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The Ministry of Finance (MoF) in December issued Circular 195/2010/TT-BTC on handling inventories in bonded warehouses, effective from January 20, 2011.
“This document prescribes clear procedures and guidelines to handle abandoned goods in warehouses,” said Saigon Port One-Member Ltd. Company’s deputy general director Nguyen Thanh Hung.
The circular’s most highlighted point is that unclaimed goods in bonded warehouses worth at least $2,500 will be auctioned, while those worth less than $2,500 will be sold and unclaimed perishable goods will be sold directly. Warehouses’ owners are required to notify shippers five days before the expiry time of a storage contract.
The new regulations would help shipping lines quickly withdraw containers, said a Vietnam Ocean Shipping Company (Vosco) spokesman.
Under the MoF’s existing regulations, all unclaimed goods regardless of pricing levels are auctioned after their initial prices are determined.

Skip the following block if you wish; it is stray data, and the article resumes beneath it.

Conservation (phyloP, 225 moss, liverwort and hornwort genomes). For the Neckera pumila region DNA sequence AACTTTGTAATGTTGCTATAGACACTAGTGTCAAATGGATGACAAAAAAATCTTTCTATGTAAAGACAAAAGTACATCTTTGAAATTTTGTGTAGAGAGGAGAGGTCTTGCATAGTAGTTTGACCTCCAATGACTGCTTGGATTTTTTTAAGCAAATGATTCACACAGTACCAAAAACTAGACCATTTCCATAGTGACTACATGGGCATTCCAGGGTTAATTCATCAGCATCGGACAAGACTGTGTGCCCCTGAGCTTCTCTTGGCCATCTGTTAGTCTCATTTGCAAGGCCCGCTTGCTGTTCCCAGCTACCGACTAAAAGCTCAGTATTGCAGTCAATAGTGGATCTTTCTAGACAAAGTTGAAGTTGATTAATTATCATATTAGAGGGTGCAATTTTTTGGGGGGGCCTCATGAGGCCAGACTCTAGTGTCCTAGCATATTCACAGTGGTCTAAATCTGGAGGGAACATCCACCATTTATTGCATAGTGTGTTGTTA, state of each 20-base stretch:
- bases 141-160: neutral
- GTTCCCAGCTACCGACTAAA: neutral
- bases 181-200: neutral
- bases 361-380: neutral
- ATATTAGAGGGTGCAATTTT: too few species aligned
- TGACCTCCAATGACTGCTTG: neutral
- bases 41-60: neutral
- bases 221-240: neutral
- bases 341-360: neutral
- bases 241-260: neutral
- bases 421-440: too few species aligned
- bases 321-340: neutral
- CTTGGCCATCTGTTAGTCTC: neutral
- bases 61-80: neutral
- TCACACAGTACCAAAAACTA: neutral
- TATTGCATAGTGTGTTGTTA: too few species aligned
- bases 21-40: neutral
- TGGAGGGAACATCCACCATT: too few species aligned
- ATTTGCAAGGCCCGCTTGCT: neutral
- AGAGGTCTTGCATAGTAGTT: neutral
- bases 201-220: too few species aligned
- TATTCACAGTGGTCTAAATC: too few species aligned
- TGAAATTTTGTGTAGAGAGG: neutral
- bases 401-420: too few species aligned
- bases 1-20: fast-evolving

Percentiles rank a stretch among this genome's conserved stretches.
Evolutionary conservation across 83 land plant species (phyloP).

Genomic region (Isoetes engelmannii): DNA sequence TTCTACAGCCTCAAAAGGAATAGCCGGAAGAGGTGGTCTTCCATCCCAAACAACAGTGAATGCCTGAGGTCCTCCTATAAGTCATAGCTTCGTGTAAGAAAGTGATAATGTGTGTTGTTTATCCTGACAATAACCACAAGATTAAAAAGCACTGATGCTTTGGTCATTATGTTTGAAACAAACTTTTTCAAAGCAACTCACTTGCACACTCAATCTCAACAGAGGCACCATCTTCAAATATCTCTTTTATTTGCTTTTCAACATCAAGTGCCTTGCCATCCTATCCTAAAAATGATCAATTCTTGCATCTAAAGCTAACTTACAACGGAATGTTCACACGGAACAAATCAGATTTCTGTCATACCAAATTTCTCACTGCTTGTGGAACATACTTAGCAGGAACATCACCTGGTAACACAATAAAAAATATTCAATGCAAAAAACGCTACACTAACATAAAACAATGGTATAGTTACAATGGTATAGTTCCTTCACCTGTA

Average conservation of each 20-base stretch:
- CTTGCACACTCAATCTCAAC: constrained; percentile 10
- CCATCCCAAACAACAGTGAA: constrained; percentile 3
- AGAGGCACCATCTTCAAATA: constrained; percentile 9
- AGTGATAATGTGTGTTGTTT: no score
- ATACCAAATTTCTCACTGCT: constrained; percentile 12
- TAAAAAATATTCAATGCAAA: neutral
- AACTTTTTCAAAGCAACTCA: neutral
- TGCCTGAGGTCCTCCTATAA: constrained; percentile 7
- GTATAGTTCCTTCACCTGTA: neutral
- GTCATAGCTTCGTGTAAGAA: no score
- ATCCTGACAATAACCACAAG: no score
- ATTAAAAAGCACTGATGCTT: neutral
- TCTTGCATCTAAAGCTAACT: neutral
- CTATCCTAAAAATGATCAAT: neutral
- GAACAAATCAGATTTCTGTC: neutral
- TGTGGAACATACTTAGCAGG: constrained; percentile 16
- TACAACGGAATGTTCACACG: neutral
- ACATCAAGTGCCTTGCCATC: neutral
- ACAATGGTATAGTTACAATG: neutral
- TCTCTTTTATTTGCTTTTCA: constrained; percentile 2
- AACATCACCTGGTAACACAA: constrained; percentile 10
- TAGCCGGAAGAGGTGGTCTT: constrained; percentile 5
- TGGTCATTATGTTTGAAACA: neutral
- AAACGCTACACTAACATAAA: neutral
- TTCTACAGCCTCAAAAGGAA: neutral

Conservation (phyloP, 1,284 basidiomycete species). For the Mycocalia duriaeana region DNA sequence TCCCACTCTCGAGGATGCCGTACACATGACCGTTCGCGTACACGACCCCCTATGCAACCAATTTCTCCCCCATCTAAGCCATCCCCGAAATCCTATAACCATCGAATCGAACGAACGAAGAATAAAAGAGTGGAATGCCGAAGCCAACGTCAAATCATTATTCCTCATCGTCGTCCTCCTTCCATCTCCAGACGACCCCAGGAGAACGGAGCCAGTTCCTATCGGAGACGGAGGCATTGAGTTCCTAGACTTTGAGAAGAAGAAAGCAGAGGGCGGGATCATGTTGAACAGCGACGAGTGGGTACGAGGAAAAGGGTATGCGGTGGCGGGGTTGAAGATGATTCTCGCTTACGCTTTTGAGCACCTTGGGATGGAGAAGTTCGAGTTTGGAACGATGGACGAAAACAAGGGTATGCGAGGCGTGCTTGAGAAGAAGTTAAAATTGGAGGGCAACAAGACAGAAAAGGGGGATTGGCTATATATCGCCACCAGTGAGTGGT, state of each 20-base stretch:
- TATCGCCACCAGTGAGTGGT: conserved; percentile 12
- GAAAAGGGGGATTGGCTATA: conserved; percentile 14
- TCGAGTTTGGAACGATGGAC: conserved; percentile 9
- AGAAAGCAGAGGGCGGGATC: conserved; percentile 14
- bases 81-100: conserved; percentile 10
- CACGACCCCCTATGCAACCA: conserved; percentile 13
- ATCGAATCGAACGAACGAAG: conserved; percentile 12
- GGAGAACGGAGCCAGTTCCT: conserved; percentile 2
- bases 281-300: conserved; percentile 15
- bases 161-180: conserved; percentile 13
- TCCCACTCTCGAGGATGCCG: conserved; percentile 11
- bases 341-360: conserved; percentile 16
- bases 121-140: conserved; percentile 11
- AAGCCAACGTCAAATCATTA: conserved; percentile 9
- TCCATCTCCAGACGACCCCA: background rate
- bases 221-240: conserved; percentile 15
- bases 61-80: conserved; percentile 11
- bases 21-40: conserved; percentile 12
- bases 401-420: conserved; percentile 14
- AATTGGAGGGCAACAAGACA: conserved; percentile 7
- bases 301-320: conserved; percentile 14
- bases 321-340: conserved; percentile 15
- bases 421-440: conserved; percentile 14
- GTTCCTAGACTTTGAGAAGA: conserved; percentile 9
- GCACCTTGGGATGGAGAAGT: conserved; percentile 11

Meanwhile, abandoned cargoes at ports without settling customs procedures are currently a big problem for many shipping lines in Vietnam.
According to Vietnam International Container Terminal Company (VICT), as of July, 2010, some 65 containers owned by many local and foreign shipping lines in Vietnam remained at the VICT port without implementation of customs procedures. These containers were owned by such global shipping lines as GE Seaco SRL Company, Cronos Equipment Ltd Company, SITC Container Lines Co Ltd., Hyundai Merchant Marine Co Ltd., and Tal International Company.
Meanwhile, Saigon Newport reported that up to August, 2010, some 235 containers had the same fate at Ho Chi Minh City’s New Port without being validated, though they were asked to be liquidated in early October, last year.
Haiphong Port One-Member Ltd. Company said that as of last August, there were 6,651 abandoned containers at Haiphong port.
“Retarded liquidation of goods has caused huge losses to us as we have to pay high leasing costs for these containers. We have to pay storage charge of $1.6 per day for a 20 foot container and $2.4 per day for a 40 foot container. We also have to pay of $1-$3 per day for each container,” said Smidt-Nielsen, Maersk Vietnam’s general director.